Forskning ved Københavns Universitet - Københavns Universitet

Forside

Effect of diet and physical activity based interventions in pregnancy on gestational weight gain and pregnancy outcomes: meta-analysis of individual participant data from randomised trials

Publikation: Bidrag til tidsskriftReviewForskningfagfællebedømt

Standard

Effect of diet and physical activity based interventions in pregnancy on gestational weight gain and pregnancy outcomes : meta-analysis of individual participant data from randomised trials. / International Weight Management in Pregnancy (i-WIP) Collaborative Group.

I: B M J, Bind 358, j3119, 2017.

Publikation: Bidrag til tidsskriftReviewForskningfagfællebedømt

Harvard

International Weight Management in Pregnancy (i-WIP) Collaborative Group 2017, 'Effect of diet and physical activity based interventions in pregnancy on gestational weight gain and pregnancy outcomes: meta-analysis of individual participant data from randomised trials', B M J, bind 358, j3119. https://doi.org/10.1136/bmj.j3119

APA

International Weight Management in Pregnancy (i-WIP) Collaborative Group (2017). Effect of diet and physical activity based interventions in pregnancy on gestational weight gain and pregnancy outcomes: meta-analysis of individual participant data from randomised trials. B M J, 358, [j3119]. https://doi.org/10.1136/bmj.j3119

Vancouver

International Weight Management in Pregnancy (i-WIP) Collaborative Group. Effect of diet and physical activity based interventions in pregnancy on gestational weight gain and pregnancy outcomes: meta-analysis of individual participant data from randomised trials. B M J. 2017;358. j3119. https://doi.org/10.1136/bmj.j3119

Author

International Weight Management in Pregnancy (i-WIP) Collaborative Group. / Effect of diet and physical activity based interventions in pregnancy on gestational weight gain and pregnancy outcomes : meta-analysis of individual participant data from randomised trials. I: B M J. 2017 ; Bind 358.

Bibtex

@article{558714dbf4c442b88253473f42d54884,
title = "Effect of diet and physical activity based interventions in pregnancy on gestational weight gain and pregnancy outcomes: meta-analysis of individual participant data from randomised trials",
abstract = "Objective: To synthesise the evidence on the overall and differential effects of interventions based on diet and physical activity during pregnancy, primarily on gestational weight gain and maternal and offspring composite outcomes, according to women's body mass index, age, parity, ethnicity, and pre-existing medical condition; and secondarily on individual complications.Design: Systematic review and meta-analysis of individual participant data (IPD).Data sources: Major electronic databases from inception to February 2017 without language restrictions.Eligibility criteria for selecting studies Randomised trials on diet and physical activity based interventions in pregnancy.Data synthesis: Statistical models accounted for clustering of participants within trials and heterogeneity across trials leading to summary mean differences or odds ratios with 95% confidence intervals for the effects overall, and in subgroups (interactions).Results: IPD were obtained from 36 randomised trials (12 526 women). Less weight gain occurred in the intervention group than control group (mean difference -0.70 kg, 95% confidence interval -0.92 to -0.48 kg, I2=14.1%; 33 studies, 9320 women). Although summary effect estimates favoured the intervention, the reductions in maternal (odds ratio 0.90, 95% confidence interval 0.79 to 1.03, I2=26.7%; 24 studies, 8852 women) and offspring (0.94, 0.83 to 1.08, I2=0%; 18 studies, 7981 women) composite outcomes were not statistically significant. No evidence was found of differential intervention effects across subgroups, for either gestational weight gain or composite outcomes. There was strong evidence that interventions reduced the odds of caesarean section (0.91, 0.83 to 0.99, I2=0%; 32 studies, 11 410 women), but not for other individual complications in IPD meta-analysis. When IPD were supplemented with study level data from studies that did not provide IPD, the overall effect was similar, with stronger evidence of benefit for gestational diabetes (0.76, 0.65 to 0.89, I2=36.8%; 59 studies, 16 885 women).Conclusion: Diet and physical activity based interventions during pregnancy reduce gestational weight gain and lower the odds of caesarean section. There is no evidence that effects differ across subgroups of women.",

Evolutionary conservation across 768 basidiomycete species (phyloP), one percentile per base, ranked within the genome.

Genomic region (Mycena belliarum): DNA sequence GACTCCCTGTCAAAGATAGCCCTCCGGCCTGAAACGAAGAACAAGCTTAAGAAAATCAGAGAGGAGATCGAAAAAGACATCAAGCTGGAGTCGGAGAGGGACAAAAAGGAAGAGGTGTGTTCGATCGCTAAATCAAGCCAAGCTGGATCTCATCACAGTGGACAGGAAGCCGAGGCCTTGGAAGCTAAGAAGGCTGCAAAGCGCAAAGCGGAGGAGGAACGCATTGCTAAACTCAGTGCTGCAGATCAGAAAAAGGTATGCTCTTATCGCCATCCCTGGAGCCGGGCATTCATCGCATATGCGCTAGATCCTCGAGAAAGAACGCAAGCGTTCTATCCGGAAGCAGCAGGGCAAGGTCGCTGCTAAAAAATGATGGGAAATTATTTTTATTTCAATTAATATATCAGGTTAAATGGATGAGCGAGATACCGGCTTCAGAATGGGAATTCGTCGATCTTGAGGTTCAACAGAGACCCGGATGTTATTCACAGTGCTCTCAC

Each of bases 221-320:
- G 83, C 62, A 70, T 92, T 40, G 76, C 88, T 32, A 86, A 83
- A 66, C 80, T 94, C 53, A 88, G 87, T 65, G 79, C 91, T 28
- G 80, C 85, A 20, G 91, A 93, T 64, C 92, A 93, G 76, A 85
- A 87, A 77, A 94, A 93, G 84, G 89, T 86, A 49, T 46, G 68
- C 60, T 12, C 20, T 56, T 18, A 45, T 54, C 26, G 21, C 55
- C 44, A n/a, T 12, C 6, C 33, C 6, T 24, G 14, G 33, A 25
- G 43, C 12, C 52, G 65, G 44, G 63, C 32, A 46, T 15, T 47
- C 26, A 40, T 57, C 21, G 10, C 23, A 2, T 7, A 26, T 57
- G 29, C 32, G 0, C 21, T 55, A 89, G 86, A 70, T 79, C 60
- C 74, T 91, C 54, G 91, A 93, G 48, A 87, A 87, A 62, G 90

keywords = "Diet, Exercise therapy/methods, Female, Humans, Obesity/therapy, Pregnancy, Pregnancy complications/diet therapy, Pregnancy outcome, Randomized controlled trials as topic, Weight gain/physiology",
author = "{International Weight Management in Pregnancy (i-WIP) Collaborative Group} and Geiker, {Nina Rica Wium}",
note = "Published by the BMJ Publishing Group Limited. For permission to use (where not already granted under a licence) please go to http://group.bmj.com/group/rights-licensing/permissions.",
year = "2017",
doi = "10.1136/bmj.j3119",
language = "English",
volume = "358",
journal = "B M J",
issn = "0959-8146",
publisher = "BMJ Publishing Group",

}

RIS

TY - JOUR

T1 - Effect of diet and physical activity based interventions in pregnancy on gestational weight gain and pregnancy outcomes